Comedy has an incredible power to help us navigate some of the most complex and emotionally taxing experiences. A moment of genuine laughter can lift spirits, foster unexpected connections and create space for people to escape and face the challenges of life. In her one-woman performance, put on in conjunction with the Leonard Bernstein Festival of the Arts, Brandeis alum Zoë Rose ’20 used her humor for the very purpose of inspiring audiences to look inward. 

During her time at Brandeis, Rose’s knack for comedy and creativity was evident in her involvement in To Be Announced, a Brandeis student improvisation group, as well as her perusal of a minor in Creativity, the Arts and Social Transformation. In fact, her one-woman show, “Zoe Rose Spills her Guts,” originated as her senior project for the CAST minor. Given this background, it is no surprise that Rose’s show struck a balance between social consciousness and art. 

In her one-woman show, Rose switched between four different incredibly human and humorous characters. First, she impersonated a socially competent and respectful frat boy. Her portrayal of this character was goofy and fun-loving, especially as she handed out free beers to audience members who were over the age of 21. However, she also highlighted the consciousness of the frat boy, as he had genuine respect for women’s boundaries. 

Her second character was a British girl head over heels for a fictional character named Greg who she “has wanted to peg” for the longest time. Rose brought a ton of energy to this role, from her choice to begin tap dancing for the audience to waving a sign that simultaneously called for audience applause and stated “FUCK GREG.” For Rose, the eccentricity and chaotic nature of this character connect to a deep frustration with navigating love and life in one’s 20s.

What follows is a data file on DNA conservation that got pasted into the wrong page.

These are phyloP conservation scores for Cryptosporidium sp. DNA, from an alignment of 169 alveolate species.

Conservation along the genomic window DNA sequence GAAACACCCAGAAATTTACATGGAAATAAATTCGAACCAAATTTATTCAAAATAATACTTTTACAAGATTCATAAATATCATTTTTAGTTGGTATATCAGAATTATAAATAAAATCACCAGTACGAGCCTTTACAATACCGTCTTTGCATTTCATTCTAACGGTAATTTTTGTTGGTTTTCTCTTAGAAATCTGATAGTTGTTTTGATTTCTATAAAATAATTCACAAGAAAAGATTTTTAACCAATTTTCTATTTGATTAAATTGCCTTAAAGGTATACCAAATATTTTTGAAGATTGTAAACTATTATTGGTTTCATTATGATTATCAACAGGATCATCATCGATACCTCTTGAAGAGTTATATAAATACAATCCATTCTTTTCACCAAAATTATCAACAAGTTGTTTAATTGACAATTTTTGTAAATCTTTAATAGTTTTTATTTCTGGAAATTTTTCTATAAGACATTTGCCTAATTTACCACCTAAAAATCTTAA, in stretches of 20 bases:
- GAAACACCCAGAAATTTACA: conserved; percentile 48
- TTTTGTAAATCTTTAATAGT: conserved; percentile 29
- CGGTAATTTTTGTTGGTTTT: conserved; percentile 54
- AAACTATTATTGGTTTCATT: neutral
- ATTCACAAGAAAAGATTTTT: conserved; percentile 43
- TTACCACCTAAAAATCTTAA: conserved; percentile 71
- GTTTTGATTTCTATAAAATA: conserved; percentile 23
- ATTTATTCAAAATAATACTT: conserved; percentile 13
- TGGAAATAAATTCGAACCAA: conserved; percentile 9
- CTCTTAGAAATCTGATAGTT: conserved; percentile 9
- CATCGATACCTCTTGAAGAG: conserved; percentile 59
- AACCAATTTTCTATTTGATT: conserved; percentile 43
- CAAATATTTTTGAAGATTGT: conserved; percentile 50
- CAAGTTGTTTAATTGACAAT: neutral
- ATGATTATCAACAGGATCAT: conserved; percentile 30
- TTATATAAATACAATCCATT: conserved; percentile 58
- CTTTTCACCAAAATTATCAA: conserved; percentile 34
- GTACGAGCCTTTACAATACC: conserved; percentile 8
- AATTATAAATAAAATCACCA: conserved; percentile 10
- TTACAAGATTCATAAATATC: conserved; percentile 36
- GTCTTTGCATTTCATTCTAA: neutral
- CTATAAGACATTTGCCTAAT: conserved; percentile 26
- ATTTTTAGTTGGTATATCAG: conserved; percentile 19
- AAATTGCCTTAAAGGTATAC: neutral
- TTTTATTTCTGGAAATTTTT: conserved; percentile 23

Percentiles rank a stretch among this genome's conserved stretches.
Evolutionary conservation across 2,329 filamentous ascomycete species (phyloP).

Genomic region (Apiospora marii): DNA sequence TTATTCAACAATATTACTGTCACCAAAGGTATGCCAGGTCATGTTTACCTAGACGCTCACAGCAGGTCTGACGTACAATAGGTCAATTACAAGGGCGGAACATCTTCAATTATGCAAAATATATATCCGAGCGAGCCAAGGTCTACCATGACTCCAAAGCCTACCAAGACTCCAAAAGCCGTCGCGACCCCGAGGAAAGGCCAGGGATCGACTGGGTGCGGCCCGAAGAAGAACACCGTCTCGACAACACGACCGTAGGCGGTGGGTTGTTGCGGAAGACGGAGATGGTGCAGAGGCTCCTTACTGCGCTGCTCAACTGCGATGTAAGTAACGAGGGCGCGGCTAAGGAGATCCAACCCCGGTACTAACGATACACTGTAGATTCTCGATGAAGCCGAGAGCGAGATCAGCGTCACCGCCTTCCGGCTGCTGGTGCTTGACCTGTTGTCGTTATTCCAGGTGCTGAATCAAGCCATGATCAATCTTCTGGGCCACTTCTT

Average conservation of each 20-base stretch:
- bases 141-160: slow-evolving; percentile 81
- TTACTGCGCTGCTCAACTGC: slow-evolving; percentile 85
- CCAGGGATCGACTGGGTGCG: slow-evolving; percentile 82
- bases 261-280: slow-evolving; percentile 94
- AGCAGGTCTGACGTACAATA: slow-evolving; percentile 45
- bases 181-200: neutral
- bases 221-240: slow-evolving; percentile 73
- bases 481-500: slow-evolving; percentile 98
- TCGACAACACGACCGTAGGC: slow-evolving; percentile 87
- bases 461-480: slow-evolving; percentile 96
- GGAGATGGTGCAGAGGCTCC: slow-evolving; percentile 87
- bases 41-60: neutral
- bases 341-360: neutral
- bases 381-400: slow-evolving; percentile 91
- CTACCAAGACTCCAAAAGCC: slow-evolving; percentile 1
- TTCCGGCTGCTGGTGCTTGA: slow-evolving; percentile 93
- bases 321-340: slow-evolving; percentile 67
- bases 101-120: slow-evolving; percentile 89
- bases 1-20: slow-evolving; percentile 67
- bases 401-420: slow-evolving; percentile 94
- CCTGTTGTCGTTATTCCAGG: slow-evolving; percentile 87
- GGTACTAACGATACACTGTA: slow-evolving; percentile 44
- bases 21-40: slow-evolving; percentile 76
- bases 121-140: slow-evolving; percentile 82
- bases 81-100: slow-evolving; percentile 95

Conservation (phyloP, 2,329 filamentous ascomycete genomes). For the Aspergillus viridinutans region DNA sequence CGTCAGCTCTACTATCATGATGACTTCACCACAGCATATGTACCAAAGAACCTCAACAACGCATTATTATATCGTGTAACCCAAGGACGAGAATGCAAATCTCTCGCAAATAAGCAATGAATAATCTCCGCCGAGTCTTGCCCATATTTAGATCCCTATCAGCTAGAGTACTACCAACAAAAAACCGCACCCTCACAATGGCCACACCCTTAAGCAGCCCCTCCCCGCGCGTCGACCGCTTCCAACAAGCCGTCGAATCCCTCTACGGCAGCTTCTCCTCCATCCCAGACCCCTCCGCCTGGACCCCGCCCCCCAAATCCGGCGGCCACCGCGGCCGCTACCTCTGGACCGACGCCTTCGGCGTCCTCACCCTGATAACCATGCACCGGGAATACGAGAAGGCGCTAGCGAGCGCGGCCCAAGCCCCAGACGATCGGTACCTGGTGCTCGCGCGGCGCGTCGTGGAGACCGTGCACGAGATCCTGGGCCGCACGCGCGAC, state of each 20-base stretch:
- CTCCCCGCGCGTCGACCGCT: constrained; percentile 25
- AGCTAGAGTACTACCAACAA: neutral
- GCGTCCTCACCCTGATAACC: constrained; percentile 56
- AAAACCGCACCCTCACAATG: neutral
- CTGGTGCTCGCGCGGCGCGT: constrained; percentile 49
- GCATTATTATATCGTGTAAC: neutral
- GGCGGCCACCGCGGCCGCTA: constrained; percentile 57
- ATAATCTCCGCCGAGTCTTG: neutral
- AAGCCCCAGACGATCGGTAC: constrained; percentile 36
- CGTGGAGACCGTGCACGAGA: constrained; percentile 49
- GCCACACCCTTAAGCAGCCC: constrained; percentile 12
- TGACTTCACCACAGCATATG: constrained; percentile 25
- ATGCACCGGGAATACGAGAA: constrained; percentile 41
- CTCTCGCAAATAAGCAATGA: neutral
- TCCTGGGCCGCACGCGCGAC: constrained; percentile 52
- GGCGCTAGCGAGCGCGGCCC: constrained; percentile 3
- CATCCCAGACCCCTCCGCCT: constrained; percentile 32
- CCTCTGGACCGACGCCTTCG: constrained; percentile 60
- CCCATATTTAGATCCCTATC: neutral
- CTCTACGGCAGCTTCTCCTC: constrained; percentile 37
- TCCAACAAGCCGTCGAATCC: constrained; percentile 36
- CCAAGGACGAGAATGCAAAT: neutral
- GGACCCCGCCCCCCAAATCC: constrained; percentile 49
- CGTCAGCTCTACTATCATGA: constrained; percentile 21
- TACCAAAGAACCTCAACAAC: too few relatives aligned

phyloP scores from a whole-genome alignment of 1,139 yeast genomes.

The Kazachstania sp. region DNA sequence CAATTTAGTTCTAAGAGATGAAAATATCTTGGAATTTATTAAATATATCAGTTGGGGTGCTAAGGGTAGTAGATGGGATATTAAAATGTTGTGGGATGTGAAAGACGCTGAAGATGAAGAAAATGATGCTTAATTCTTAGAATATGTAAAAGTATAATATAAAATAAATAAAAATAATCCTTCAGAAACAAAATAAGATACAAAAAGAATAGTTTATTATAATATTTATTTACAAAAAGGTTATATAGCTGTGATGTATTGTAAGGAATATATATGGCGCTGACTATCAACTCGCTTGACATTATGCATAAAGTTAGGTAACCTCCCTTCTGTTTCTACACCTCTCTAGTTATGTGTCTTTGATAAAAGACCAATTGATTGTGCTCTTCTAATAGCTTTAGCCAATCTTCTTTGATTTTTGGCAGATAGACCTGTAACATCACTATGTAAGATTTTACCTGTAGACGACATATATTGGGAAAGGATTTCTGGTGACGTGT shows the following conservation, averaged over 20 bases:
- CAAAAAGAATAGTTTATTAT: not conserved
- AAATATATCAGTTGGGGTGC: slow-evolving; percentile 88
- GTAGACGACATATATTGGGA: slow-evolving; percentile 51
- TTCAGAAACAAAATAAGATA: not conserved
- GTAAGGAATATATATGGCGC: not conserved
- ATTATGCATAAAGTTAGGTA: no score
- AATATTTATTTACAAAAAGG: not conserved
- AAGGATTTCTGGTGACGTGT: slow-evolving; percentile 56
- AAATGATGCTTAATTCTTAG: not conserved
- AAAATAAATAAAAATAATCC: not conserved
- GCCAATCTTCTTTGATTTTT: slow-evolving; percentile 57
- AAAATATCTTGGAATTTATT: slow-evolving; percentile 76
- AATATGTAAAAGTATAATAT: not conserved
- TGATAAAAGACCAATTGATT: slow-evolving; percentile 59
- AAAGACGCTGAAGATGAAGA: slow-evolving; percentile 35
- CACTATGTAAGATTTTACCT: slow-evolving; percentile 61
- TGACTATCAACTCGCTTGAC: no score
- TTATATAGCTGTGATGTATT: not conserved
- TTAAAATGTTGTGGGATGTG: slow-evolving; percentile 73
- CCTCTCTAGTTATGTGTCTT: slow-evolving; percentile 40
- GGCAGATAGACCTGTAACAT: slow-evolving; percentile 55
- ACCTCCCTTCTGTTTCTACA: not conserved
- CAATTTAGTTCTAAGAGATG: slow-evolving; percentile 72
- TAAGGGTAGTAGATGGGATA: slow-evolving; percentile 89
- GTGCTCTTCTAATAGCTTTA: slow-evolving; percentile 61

Rose’s show then took a slightly darker turn when she switched to playing a troubled clown struggling with drug abuse. Unlike her previous character who begged for audience attention and engagement, Rose simply ignored the crowds, crafting a concoction of alcohol, pills, cigarettes and glitter. In this moment, Rose uses the absurd to ease the audience into conversations about sensitive and complex topics. After previously drawing the audience in with fun-loving chaotic characters, Rose uses the earned attention to begin tackling more meaningful topics. 

Rose’s fourth and final performance was not of any character, rather it was an authentic, vulnerable representation of herself. She turned her own diary into her script, sharing entries from ages 14 to 21. Rose opens up about her troubled sex life and struggles with food, struggles not uncommon to individuals in this age group, but rarely openly discussed. In closing out this rollercoaster of a show with such a raw exposure of herself, Rose not only encourages audiences to be more self-reflective, but demonstrates the profound power of comedy to dismantle our strongest metal blocks. 

In her conclusion of the show, Rose asked that the audience attempt to do the same internal work comedy helped her do. Posted on the walls of the performance space were diary prompts such as “When was the last time you laughed when you should have cried?” and “When was the last time you overindulged to the point of self-destruction.” Although these prompts are simply for private reflection, Rose asks a lot from her audience through these hard-hitting questions. In using comedy, Rose attempts to break down the emotional and mental walls we build and encourages viewers to dig through the rubble and understand their inner truths.